Hardness Escalation in Communication Complexity and Query Complexity

The topic of this workshop is hardness escalation, a growing research area whereby lower bounds and separations in communication complexity are obtained by developing “simulation theorems”. The basic idea of a simulation theorem is to start with a simple ‘one-party’ function and “lift it” to a multi-party setting via function composition; as it turns out in many cases, the communication complexity of the new function can be characterized by the the query complexity of the original function. In query complexity, the objects of study are decision trees, perhaps the simplest, most basic model of computation. A simulation theorem thus essentially shows that the optimal communication protocol for the composed function is essentially the trivial one which mimics the decision tree protocol.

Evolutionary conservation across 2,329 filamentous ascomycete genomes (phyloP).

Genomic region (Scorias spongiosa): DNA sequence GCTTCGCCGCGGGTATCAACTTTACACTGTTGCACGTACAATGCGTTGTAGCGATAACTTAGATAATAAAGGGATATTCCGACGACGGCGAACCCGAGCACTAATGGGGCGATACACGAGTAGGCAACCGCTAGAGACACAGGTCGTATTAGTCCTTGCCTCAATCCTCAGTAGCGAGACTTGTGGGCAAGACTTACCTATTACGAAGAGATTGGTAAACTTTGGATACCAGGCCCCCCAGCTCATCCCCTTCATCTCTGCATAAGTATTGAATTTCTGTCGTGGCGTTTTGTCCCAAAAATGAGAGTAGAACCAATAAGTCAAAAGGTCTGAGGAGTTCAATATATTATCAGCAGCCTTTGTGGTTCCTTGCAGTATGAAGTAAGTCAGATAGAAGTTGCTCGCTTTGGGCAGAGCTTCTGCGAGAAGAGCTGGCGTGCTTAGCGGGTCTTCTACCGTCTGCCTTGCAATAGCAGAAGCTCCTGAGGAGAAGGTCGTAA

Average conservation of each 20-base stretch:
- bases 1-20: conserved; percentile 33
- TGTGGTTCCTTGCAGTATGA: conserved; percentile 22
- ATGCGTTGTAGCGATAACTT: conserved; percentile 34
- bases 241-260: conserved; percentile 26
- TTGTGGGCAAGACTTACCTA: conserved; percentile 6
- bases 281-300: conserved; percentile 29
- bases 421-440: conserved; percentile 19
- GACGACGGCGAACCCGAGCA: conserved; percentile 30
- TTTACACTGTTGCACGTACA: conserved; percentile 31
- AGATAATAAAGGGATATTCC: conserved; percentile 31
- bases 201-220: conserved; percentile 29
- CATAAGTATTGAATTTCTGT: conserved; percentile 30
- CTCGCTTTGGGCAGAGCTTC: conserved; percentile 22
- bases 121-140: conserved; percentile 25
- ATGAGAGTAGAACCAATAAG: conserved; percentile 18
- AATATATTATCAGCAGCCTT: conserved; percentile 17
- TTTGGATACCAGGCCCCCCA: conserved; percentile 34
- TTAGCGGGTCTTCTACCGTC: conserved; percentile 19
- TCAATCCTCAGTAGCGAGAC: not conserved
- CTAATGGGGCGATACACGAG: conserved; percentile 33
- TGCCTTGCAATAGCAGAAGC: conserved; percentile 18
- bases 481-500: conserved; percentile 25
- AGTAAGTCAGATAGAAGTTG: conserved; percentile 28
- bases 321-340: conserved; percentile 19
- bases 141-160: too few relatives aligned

These simulation theorems have introduced new tools into complexity theory, and have led to the resolution of many open problems including: graph theory, combinatorial optimization, circuit complexity and cryptography, proof complexity, game theory, and communication complexity. Moreover the field has led to a revival of query complexity, with new techniques leading to the resolution of some longstanding open problems.

The goal of the workshop is to present a broad introduction to the area as well as highlight the recent developments.


Mika Goos, Robin Kothari, James Lee, Prasad Raghavendra, Robert Robere, Sasha Sherstov, Thomas Watson